The Houston Public Library has launched a program to help an estimated 200,000 Houstonians who lack home Internet access bridge that digital divide.
Library card holders can visit any of the 12 libraries participating in the pilot program to check out a wifi hotspot for up to three weeks at a time. The library system also plans to begin offering laptop computers for checkout in the coming months, spokeswoman Marjorie Gonzalez said.
“We’re in a very technology-driven, digitized society, and the reality is that we have a digital divide,” Mayor Sylvester Turner said. “What we’re attempting to do through the use of our libraries is to expand the reach of technology to as many people as possible, regardless of their socio-economic status.”
Library members can borrow any one of the 300 hotspot devices spread across the Carnegie, Central, Flores, HPL Express Southwest, Johnson, Jungman, Mancuso, Moody, Shepard-Acres Homes, Smith, Stimley-Blue Ridge and Young branches.
During the three months the program has been active, the 300 devices have been checked out more than 1,000 times, Gonzalez said, with “minimal” loss of materials.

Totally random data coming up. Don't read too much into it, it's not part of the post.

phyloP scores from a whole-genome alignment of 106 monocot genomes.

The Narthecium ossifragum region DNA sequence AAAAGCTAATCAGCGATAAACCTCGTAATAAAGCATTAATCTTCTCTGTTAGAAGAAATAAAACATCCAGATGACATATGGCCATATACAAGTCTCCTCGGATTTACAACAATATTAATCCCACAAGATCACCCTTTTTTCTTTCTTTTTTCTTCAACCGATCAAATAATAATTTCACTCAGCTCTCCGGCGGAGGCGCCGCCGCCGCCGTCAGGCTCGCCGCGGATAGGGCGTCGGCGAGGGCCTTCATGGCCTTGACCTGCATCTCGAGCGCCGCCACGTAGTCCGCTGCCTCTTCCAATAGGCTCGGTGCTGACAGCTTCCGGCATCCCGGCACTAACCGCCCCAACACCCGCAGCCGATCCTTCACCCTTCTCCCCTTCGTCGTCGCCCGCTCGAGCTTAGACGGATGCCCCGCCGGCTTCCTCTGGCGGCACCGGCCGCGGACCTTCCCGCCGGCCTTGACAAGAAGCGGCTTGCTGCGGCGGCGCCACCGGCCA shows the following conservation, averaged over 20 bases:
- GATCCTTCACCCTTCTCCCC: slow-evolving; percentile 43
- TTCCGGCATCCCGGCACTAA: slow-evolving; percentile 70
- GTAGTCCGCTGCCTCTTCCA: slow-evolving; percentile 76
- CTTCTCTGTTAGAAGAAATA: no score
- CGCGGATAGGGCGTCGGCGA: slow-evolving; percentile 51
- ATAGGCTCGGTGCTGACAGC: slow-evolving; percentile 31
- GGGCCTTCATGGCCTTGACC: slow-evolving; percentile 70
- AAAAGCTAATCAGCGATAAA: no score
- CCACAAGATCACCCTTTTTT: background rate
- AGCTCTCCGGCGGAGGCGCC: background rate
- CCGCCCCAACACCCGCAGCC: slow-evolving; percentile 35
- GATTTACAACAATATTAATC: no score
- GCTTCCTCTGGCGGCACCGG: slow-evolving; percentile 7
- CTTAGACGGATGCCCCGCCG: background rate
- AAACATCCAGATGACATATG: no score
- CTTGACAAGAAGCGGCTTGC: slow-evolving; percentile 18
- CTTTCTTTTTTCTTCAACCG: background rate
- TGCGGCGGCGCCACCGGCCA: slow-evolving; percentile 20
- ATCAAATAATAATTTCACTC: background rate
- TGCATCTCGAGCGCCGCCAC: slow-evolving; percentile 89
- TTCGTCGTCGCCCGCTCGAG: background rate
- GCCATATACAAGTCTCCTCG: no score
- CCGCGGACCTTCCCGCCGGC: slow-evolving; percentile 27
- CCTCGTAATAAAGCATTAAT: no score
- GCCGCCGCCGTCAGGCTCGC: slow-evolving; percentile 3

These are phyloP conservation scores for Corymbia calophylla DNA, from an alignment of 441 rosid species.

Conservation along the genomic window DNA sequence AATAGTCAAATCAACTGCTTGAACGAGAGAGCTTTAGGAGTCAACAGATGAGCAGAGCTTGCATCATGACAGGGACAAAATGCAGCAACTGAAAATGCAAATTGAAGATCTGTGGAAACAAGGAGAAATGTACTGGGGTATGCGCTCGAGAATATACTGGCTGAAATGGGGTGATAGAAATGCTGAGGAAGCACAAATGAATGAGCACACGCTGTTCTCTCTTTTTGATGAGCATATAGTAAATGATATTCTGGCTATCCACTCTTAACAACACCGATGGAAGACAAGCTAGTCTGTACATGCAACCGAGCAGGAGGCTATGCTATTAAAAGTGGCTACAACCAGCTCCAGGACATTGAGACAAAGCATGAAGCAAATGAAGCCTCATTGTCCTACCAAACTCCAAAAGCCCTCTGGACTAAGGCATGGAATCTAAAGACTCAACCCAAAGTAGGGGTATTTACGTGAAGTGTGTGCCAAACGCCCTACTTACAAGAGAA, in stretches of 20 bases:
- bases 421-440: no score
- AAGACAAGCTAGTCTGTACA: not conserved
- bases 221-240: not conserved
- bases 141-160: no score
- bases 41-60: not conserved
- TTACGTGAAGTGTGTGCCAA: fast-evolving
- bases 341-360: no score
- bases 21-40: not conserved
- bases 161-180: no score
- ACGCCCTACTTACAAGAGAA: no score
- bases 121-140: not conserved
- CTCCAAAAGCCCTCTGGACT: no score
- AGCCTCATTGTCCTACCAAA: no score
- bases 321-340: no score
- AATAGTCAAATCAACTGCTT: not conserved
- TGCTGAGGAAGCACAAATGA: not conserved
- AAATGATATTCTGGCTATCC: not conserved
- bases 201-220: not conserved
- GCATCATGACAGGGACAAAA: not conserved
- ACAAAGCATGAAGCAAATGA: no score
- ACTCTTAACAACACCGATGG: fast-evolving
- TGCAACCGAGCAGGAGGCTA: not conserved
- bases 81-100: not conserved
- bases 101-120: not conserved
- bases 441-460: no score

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Library leaders now are planning to respond to patrons’ needs by adding laptops to the program, a move they hope to complete system-wide by next summer, Gonzalez said.
“HPL is dedicated to researching new and initiative methods and programs to help our customers achieve in all aspects of life, which includes helping to close the gap in digital access,” she said.
The pilot program did not need City Council’s approval to operate, but the council on Wednesday set fee schedules in the event materials are lost or turned in late.
Hotspots carry a $5-per-day late fee, up to a maximum of $40; the devices carry an $80 replacement value.
Notebooks computers, once available, will carry a $25-per-day late fee, up to a cap of $150, and will cost $300 to replace. Accessories, such as power cords, cost $10 to replace but carry no late fee.
The council on Wednesday also approved a nascent partnership between the city and Harris County library networks that will let card holders in either system check out materials and use online resources available at any city or county branch.
“Here’s another beautiful relationship the city and county are doing together with public libraries,” said Councilman Jack Christie. “We can continue that with roads, public safety, parks.”
Gonzalez said city and county officials plan to meet soon to iron out the logistics of plan, which will be enabled largely by a plan to ferry materials back and forth daily to meet citizens’ requests.